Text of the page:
Go and read: (and listen to) ‘You’re Beautiful’ and, if you’re one of those readers who still associates the iambic pentameter sonnet with Wordsworth, ‘Poem’.
18. Gillian Clarke
Last season’s ranking: N/A
2011/12 highlights: Shortlisted for the T.S. Eliot Prize in 2012; Ice selected in Adam Newey’s Guardian poetry books of the year round-up; published in Salt’s Best British Poetry 2012.
Wales is proud of its poetic tradition, so proud that the second line of the national anthem proclaims the country to be the land of ‘poets and singers, honoured and free.’ Gillian Clarke, the current national poet for Wales, doesn’t quite fit into the grand bardic tradition (the exact word in the anthem is ‘beirdd’ — close enough to the English equivalent to need no translation) of Dafydd ap Gwilym and, arguably, Dylan Thomas. Clarke’s poems are quieter and more subtle, but retain the weight of someone speaking on behalf of a language and a culture, as when she ends ‘The Water Diviner’ with ‘a word we could not say, or spell, or remember/ something like ‘Dwr…dwr.’’ She’s also capable of conjuring a lasting image with only a few lines: ‘The tramp they found in a field/ after the thaw./ When they lifted him, meltwater/ streamed from his open mouth.’
Go and read: If you liked that drowned tramp, you’ll love ‘Cold Knap Lake’.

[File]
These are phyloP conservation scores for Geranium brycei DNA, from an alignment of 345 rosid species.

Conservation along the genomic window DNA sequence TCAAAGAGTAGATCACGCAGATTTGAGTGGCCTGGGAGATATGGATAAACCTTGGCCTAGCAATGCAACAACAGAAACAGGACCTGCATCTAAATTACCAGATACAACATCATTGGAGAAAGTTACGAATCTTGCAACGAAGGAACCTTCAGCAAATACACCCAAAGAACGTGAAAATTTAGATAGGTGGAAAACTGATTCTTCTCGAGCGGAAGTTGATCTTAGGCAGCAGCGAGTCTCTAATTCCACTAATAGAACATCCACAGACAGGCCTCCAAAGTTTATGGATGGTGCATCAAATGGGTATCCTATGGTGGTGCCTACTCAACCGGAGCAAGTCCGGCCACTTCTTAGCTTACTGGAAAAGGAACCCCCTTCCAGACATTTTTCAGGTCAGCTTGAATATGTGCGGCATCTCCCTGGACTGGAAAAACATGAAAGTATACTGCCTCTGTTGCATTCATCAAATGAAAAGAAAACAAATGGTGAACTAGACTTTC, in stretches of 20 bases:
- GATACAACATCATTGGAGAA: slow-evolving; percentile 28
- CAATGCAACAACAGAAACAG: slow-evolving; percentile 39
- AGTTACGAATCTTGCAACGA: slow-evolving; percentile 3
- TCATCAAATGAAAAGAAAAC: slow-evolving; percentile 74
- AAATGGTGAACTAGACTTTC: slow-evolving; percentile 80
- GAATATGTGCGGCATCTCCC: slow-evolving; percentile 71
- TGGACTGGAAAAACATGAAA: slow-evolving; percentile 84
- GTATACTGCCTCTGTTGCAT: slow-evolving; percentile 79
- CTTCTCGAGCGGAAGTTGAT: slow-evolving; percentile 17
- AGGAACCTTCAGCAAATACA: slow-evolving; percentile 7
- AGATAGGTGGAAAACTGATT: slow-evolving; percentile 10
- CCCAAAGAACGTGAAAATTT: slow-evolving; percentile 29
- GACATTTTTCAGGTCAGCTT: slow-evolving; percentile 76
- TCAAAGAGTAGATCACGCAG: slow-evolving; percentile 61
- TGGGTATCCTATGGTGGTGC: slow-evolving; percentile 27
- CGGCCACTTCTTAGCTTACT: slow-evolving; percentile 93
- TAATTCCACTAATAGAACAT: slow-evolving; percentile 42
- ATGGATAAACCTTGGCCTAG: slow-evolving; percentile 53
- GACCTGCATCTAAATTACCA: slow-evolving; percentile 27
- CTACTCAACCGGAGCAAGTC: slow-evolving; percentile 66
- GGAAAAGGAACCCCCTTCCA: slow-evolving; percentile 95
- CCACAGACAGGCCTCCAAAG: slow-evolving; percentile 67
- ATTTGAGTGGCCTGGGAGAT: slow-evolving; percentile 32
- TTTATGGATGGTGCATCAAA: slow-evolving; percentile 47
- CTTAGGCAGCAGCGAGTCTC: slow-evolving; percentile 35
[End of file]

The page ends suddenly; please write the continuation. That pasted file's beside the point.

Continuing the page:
19. Jorie Graham
Last season’s ranking: N/A
2011/12 highlights: Place won the Forward Prize for Best Collection in 2012, and was shortlisted for the T.S. Eliot Prize.
Jorie Graham became the first American poet to win the Forward Prize, and a comparison with Sharon Olds is hard to resist. Graham is the quieter and more philosophical of the two, although she wears her learning heavily at times: Anis Shivani included her in his ‘fifteen most overrated contemporary American writers’ (alongside Olds), lambasting her ‘abstractions, pseudo-philosophising, self-importance…’ For the Forward Prize judges, on the other hand, Graham is ‘startling, powerful’ and ‘a joy’ to read. Graham can be obstinately introspective, as when writing of ‘my head, my century, the/ one where 187 million perished in wars,/massacre, persecution,/ famine —all policy-induced’ and quickly bringing the poem back to a personal anecdote, but she’s unquestionably a major figure in American poetry.